One of the neat things about following college football each season is watching players provide unexpected contributions to their teams.
The Big 12 was full of these contributors in 2009, with some emerging to become some of the best players in the country.
Here's a look at 15 of those under-the-radar players, in no particular order, who achieved much more than their coaches ever would have expected coming into the season.
Missouri wide receiver Danario Alexander: Beset by injuries much of his career, Alexander never fulfilled much of the promise expected for him. The departure of Jeremy Maclin provided a chance for him to become Missouri’s featured receiver and Alexander took advantage. In the process, he produced conference-best totals of 107 receptions, 1,644 yards and 13 touchdowns. Alexander finished with a flourish with three 200-yard receiving games in his final four contests.
Nebraska cornerback Prince Amukamara: Amukamara was a nickel back for the Cornhuskers last season who notched 34 tackles, but only five in his final four games. From those struggles, he emerged as a prime playmaker in 2009, tying for the team lead with five interceptions and leading the Blackshirts with 11 pass deflections.
Oklahoma State linebacker Donald Booker: A season-ending knee injury sustained by Orie Lemon a week before the season started was expected to ground the Cowboys’ defense. Booker took advantage of the opportunity by leading the team with 86 tackles, eight tackles for losses and five sacks.
Nebraska defensive tackle Jared Crick: After producing only two tackles in nine games as a freshman in 2008, Crick won the starting job next to Ndamukong Suh in fall camp. Crick responded by setting the school record with five sacks and seven tackles for losses against Baylor en route to a season with 9.5 sacks, 15 tackles for loss and 70 tackles.
Nebraska linebacker Phillip Dillard: After struggling with injuries last season, Dillard was as low as No. 4 on Nebraska’s depth chart during spring practice. The senior earned a starting position early this season and nabbed 76 tackles to tie for second on the team.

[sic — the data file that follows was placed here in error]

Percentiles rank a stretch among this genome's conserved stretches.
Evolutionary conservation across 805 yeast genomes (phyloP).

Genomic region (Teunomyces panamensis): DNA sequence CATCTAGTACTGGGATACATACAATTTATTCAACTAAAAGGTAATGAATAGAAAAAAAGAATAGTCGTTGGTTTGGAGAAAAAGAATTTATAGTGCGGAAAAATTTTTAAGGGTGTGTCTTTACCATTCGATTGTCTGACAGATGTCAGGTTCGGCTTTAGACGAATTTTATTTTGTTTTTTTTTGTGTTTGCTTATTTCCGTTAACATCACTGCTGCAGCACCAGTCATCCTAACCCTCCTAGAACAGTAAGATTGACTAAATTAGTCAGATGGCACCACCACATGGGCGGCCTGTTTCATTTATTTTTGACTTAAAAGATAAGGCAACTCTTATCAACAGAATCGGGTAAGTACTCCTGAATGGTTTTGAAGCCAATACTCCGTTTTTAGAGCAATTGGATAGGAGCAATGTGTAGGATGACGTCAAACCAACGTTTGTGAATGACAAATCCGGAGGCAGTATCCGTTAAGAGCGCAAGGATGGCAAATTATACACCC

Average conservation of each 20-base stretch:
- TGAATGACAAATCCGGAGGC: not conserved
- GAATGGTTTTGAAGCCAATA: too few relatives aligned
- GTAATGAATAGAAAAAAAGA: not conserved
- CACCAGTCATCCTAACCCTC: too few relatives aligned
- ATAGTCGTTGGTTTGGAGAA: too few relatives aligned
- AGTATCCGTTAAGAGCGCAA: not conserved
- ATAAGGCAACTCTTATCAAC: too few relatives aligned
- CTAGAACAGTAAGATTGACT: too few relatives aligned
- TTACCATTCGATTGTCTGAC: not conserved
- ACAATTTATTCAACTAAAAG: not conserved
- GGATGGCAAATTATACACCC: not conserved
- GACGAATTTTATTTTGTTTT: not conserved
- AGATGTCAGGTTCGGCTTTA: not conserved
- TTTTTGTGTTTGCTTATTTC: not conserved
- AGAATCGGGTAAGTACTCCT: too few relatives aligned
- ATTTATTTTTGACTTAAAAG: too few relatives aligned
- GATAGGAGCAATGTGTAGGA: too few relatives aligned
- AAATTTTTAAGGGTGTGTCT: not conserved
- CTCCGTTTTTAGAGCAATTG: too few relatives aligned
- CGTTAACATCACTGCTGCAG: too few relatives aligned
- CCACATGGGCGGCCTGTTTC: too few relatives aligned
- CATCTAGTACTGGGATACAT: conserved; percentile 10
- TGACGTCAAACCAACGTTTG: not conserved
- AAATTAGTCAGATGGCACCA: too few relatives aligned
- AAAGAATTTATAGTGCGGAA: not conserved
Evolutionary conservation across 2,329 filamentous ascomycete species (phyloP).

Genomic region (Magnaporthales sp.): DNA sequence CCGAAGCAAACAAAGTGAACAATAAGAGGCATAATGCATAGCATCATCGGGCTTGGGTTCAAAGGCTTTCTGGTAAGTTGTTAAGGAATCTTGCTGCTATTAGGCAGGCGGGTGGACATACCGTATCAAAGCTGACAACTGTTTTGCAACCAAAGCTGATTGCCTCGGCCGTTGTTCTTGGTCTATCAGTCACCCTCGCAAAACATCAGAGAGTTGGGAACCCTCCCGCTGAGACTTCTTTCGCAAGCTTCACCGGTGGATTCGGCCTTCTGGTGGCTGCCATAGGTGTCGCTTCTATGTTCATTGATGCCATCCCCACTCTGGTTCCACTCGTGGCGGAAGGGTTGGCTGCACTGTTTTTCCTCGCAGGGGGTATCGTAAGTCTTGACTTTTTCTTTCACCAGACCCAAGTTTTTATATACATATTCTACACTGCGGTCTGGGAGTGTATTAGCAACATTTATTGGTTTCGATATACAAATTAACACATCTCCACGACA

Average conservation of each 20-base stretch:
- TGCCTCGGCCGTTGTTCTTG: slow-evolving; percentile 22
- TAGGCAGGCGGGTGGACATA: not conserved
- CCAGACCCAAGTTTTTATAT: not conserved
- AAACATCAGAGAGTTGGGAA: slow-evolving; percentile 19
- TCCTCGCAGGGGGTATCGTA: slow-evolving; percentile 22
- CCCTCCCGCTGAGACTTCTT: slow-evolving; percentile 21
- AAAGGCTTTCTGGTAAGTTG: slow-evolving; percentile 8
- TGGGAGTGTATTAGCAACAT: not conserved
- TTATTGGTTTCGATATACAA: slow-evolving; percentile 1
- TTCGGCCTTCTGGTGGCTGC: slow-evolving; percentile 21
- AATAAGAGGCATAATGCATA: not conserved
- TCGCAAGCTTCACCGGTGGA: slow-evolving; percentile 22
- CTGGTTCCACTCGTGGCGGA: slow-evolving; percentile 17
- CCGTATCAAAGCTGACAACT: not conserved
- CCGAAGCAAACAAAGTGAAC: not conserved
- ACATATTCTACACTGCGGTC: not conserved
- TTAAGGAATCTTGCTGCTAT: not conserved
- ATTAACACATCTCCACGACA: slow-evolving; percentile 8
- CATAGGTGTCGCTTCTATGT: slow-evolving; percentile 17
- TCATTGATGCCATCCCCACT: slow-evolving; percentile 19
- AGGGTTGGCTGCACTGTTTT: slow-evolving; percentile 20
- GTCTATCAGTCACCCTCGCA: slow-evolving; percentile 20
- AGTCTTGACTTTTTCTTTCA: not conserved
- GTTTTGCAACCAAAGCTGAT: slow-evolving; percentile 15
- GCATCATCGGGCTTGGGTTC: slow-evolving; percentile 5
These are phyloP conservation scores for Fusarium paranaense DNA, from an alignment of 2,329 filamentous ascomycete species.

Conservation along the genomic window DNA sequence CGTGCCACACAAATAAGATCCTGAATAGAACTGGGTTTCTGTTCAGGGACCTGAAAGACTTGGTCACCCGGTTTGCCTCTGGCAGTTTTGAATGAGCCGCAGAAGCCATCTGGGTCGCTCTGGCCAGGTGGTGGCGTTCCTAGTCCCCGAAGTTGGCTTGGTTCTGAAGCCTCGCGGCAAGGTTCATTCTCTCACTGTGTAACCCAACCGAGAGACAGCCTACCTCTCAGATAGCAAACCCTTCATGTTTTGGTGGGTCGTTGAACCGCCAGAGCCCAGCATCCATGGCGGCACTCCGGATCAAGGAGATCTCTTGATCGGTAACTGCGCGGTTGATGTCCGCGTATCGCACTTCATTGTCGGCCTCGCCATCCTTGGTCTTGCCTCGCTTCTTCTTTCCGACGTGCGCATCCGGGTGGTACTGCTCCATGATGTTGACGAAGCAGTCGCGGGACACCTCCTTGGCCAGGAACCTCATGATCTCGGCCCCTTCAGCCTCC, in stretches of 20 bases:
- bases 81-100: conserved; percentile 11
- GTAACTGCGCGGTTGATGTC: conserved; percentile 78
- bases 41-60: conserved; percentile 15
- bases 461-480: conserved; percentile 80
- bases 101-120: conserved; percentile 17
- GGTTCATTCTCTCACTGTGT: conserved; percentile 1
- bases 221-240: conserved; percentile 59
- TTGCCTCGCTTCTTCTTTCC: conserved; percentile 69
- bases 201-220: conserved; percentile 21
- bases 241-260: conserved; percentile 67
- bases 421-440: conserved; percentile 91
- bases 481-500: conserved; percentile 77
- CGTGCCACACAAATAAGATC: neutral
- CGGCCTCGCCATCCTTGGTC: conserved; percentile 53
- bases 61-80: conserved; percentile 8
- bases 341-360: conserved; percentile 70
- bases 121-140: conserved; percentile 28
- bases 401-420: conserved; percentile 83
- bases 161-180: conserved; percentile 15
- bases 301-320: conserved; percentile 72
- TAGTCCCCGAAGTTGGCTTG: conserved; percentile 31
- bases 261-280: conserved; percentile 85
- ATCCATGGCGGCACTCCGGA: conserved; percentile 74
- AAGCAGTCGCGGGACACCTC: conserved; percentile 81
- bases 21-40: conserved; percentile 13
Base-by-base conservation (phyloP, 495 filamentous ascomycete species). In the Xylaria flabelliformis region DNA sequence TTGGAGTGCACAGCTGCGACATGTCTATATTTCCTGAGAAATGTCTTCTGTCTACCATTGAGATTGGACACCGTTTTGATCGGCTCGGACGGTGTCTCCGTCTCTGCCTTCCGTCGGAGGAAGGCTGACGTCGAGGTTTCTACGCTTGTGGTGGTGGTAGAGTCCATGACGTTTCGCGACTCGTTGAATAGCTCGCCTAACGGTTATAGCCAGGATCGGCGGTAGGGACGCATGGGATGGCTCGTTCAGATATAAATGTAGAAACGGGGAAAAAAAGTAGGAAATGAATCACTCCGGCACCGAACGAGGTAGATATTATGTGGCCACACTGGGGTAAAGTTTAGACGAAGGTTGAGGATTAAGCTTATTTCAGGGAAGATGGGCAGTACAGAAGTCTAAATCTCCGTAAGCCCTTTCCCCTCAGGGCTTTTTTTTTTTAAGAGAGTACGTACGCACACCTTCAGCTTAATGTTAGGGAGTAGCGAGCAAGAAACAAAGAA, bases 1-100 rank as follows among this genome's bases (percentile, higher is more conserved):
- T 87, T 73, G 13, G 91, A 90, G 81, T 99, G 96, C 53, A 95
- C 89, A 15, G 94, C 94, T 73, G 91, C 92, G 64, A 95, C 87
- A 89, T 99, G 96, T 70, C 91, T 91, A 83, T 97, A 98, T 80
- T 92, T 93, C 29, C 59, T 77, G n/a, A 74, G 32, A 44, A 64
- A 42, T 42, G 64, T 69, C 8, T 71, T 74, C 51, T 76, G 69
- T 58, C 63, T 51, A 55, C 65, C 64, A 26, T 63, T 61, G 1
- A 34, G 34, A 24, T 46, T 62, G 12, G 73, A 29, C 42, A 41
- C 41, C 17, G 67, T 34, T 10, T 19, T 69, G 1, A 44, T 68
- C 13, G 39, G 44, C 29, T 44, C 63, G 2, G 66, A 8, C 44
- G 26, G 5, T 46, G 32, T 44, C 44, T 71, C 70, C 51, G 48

Colorado tight end Riar Geer: His earlier career had been marked by injuries and legal woes. But Geer rebounded to lead all Big 12 tight ends with 37 receptions and 426 yards.
Texas A&M quarterback Jerrod Johnson: During a streaky sophomore season, Johnson struggled with his consistency in running the Aggies offense. But Johnson took advantage of the offseason, leading the conference and setting a school record with 28 touchdown passes. He also smashed school records with 3,217 passing yards, 3,672 yards of total offense and five 300-yard passing games.
Colorado wide receiver Scotty McKnight: Josh Smith’s abrupt departure this spring left the Buffaloes needing a breakaway receiver. McKnight had led the team in receiving in each of the last two seasons, but responded with a huge season of 76 receptions to tie for second-most in school history for 893 yards.
Texas A&M defensive end/linebacker Von Miller: Defensive coordinator Joe Kines knew that Miller could develop into a prime playmaker if he could find a spot for him. Kines developed the hybrid “jack” position that combined elements of linebacker and defensive end. Miller took advantage by leading the nation with 17 sacks and ranking fifth nationally with 21 tackles for losses.
Texas Tech defensive end Brandon Sharpe: The former Fresno City College player posted only four tackles last season. But he blossomed this season into the top pass-rushing threat in the league’s top sack-producing defense with 15 sacks, ranking second nationally.
Iowa State linebacker Jesse Smith: The former walk-on linebacker was a strong producer last season, but wasn’t expected to have the monster season he had in 2009. The undersized Smith had a conference-leading 128 tackles, becoming the only Big 12 player to average more than 10 tackles (10.67) this season.
Iowa State center Reggie Stephens: Even after enduring a mid-season appendectomy, Stephens emerged as the foundation of an offensive line that allowed only 14 sacks to rank tied for 21st nationally. He earned All-Big 12 honors by the Associated Press and had a string of 36 consecutive starts before he missed the Texas A&M game.
Kansas State tailback Daniel Thomas: When he was recruited from Northwest Mississippi Junior College, Thomas was expected to contend at quarterback. Instead, he developed as the Wildcats’ top offensive threat at tailback, rushing for a league-best 1,265 yards and 11 touchdowns.
Texas Tech wide receiver Alex Torres: The transfer from the Air Force Academy returned home to El Paso where he worked as a server at Red Lobster as he awaited another opportunity. Texas Tech provided it to him and he produced team-leading totals of 65 receptions and 791 yards in his first season.
Oklahoma State running back Keith Toston, Oklahoma State: His early career had been marked by struggles as he labored in the shadows of Kendall Hunter. But after the 2008 Big 12 rushing leader went down with a foot injury, Toston rushed for 1,177 yards and 11 touchdowns to serve as the Cowboys’ top offensive threat.